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diamonds.jpgIn 1922, York resident Herbert M. Rothery was 64 years old and at the top of his profession. His work was well-known in Europe, although nobody knows it was Rothery. Rothery was a jewel thief, in fact, newspaper reports called him the “Dean of Diamond and Jewelry Thieves.”

The York Dispatch noted that Rothery “is known not alone to the police of the United States, but has for years been sought by the authorities of the European continent. In England, where he once escaped from the Marlborough prison, his record is known to Scotland Yard and for years he was sought, without success, by the London metropolitan police.”

His escape from Marlborough prison was made in 1892, and he remained at large in Europe after that. He continued stealing and making good his escapes. He was feared because his targets were usually expensive hauls, and his getaways were clean.

“Men of Scotland Yard and continental police came to recognize Rothery’s work through it thoroughness and the absolute lack in any case of any definite trace or clue to the identity of the perpetrator of the crime,” the newspaper reported.

Rothery had a police record that dated back to 1886, according to an article in The Jeweler’s Circular. He fine-tuned his skills in Europe until his work was feared for its effectiveness and respected for it professional manner.

The York Dispatch also noted further evidence of Rothery’s success as a thief, writing, “Rothery bears evidence of prosperity, wears expensive clothing and has a distinguished air.”

Then he disappeared from Europe and never returned.

He began stealing again in the United States, but these were smaller jobs and sloppier. Now in his 60s, his skills may have been fading.

Although he was caught and imprisoned several times, he managed to escape despite extra precautions being taken. One of his techniques was to effect a disguise by dying his hair, goatee, and mustache.

He came to live in York for reasons unknown. He roomed with a family on Philadelphia Street near Pine Street. From York, he would make out-of-town trips for days and sometimes weeks, always returning.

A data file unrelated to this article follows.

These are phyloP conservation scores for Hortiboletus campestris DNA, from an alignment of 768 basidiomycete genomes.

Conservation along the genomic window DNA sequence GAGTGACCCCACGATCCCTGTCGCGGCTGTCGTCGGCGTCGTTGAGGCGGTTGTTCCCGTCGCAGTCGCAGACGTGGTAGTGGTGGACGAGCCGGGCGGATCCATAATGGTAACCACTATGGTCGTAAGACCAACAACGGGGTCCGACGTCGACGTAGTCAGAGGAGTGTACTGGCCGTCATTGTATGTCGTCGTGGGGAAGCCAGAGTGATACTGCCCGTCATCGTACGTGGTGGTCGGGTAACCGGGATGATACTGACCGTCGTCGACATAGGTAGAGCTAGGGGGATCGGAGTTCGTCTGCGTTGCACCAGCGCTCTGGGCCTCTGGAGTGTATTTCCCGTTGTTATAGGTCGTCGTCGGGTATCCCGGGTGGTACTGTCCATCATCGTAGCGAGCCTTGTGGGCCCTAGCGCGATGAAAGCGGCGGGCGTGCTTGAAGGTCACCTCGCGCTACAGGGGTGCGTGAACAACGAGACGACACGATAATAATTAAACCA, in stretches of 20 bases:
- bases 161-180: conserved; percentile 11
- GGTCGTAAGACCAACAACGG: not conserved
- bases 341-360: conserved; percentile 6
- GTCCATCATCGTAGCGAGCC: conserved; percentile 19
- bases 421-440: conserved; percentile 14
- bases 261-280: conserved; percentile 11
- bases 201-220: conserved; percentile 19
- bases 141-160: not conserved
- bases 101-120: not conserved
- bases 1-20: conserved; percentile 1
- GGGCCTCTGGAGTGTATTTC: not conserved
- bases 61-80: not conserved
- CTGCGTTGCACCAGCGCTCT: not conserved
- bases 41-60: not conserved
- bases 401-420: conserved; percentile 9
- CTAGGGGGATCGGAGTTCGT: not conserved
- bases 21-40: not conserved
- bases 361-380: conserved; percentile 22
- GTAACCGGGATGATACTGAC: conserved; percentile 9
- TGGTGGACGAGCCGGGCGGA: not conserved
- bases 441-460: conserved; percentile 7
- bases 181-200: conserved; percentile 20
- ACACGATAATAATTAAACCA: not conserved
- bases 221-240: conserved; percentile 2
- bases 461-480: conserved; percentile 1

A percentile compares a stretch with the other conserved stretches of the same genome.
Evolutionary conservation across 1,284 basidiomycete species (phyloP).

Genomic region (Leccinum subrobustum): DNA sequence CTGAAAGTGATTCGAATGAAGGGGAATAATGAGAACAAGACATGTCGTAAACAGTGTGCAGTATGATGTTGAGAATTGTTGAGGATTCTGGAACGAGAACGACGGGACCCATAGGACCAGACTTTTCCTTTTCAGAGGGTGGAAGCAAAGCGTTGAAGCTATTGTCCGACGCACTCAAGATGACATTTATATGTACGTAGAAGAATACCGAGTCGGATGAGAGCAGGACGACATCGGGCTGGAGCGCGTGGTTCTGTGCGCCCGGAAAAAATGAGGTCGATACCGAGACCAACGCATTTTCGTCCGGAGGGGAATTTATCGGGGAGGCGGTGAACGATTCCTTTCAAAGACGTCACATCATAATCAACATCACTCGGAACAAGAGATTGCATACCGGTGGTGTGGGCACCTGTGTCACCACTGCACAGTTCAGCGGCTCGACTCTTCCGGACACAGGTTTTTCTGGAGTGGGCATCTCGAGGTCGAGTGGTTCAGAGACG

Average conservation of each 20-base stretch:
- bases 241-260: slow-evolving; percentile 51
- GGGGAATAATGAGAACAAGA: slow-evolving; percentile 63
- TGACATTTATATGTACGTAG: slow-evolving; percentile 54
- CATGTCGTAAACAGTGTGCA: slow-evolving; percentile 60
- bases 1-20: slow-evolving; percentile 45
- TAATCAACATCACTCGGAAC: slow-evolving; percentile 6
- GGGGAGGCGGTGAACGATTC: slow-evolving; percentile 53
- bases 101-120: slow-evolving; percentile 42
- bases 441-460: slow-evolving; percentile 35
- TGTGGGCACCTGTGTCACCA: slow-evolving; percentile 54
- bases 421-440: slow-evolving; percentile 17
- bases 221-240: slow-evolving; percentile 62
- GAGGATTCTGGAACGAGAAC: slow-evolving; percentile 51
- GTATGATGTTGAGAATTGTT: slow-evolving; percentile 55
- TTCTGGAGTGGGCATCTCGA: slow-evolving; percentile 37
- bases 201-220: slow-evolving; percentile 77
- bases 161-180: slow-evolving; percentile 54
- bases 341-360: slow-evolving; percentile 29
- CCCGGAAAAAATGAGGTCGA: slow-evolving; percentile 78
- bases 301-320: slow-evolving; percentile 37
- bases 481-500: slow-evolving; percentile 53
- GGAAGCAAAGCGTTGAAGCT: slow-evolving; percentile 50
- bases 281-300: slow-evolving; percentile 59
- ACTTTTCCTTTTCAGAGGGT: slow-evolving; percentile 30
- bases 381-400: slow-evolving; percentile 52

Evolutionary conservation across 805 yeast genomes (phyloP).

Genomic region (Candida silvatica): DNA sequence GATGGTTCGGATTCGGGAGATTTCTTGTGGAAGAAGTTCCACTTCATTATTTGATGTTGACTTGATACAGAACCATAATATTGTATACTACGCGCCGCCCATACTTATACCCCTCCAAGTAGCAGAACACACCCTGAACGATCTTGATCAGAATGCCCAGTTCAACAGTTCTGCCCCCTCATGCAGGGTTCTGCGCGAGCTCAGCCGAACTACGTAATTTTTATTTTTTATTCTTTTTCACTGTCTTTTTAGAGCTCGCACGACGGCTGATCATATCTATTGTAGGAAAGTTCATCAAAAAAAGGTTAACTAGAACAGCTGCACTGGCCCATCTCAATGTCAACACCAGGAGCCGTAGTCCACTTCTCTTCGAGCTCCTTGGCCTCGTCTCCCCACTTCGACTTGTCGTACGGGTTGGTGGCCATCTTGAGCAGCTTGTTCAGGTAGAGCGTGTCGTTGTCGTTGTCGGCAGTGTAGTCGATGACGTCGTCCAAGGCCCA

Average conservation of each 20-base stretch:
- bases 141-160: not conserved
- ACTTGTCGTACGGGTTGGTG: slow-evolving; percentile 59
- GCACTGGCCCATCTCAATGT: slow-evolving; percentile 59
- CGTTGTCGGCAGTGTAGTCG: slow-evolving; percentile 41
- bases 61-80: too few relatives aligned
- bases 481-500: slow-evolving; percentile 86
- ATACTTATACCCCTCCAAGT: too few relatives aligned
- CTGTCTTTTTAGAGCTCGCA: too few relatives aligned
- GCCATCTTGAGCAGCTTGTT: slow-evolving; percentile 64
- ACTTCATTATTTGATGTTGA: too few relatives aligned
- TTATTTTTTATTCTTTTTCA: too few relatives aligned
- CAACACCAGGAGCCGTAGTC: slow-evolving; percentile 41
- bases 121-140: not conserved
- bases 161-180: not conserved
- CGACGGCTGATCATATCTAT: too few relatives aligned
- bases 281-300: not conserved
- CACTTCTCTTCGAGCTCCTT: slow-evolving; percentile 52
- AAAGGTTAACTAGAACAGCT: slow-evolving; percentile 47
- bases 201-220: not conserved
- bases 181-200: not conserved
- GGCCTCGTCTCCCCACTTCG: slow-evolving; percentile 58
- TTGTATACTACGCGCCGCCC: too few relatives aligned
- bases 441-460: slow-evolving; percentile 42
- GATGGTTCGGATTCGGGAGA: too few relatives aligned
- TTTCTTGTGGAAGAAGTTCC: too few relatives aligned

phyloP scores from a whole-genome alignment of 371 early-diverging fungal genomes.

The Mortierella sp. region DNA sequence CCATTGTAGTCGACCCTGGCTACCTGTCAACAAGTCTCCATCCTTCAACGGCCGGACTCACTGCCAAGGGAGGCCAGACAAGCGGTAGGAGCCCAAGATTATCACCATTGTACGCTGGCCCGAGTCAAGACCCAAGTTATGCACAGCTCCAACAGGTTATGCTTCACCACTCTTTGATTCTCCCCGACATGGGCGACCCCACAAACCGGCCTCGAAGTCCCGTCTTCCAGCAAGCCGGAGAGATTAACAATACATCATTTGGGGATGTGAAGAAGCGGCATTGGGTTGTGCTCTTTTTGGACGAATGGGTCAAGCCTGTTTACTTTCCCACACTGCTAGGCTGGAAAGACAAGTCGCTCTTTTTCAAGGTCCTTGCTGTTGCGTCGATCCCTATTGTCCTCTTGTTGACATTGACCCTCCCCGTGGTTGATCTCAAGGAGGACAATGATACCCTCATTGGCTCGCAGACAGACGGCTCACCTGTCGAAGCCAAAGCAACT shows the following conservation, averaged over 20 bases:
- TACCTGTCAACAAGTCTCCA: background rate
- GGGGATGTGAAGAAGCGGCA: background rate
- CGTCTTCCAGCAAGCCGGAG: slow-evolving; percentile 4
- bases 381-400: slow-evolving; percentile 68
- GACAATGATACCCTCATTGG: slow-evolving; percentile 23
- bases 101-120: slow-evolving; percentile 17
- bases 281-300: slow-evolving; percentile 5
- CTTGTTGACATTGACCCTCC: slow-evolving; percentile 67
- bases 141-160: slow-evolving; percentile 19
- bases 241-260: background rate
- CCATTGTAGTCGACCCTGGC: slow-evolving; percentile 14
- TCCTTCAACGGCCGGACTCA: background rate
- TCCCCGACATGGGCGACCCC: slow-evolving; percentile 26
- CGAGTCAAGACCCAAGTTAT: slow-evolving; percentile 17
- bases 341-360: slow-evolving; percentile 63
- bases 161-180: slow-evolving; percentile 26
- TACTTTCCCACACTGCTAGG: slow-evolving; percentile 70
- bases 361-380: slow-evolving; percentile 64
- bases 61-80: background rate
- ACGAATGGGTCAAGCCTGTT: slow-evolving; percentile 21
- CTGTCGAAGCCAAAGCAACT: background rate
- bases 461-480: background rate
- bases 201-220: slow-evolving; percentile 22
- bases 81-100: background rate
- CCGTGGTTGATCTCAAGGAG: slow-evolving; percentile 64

“While he was living quietly in York last year, detectives believe, Rothery was planning big jewel and diamond robberies which, because of his arrest in Baltimore, he never got the opportunity to execute,” The York Dispatch reported.

He was arrested in 1919 in Baltimore after selling stolen jewelry to a fence. He was released on bail, but when his case came to trial, Rothery didn’t show, and by that time, he had also left York. He was finally arrested again while in St. Louis in 1922.

At that time, he was wanted in Syracuse, N. Y., for jumping bail; Washington, D. C. for jumping bail; Baltimore for escape; Ft. Madison, Iowa, for escape; Cincinnati for robbery; Buffalo, N. Y. for robbery; Sioux City, Iowa, for robbery; New Orleans for robbery; Denver for escaping from a cop after being charged with assault to kill; Atlanta for robbery; Omaha, Neb., for robbery; and Richmond for robbery.

“For many years he has been recognized as one of the most dangerous thieves operating against the jewelers of the country,” The Jeweler’s Circular noted.

The article also said that he was able to continually make bail because he had “powerful friends in New York and Chicago” who were willing to pay it when needed.

Once the extradition claims were sorted out, Rothery, who also went by the alias Henry McClelland, was sent back to Baltimore where he was sentenced to four years in the Maryland State Penitentiary there.

His luck had finally run out, and his long career had come to an end.

 

 

 

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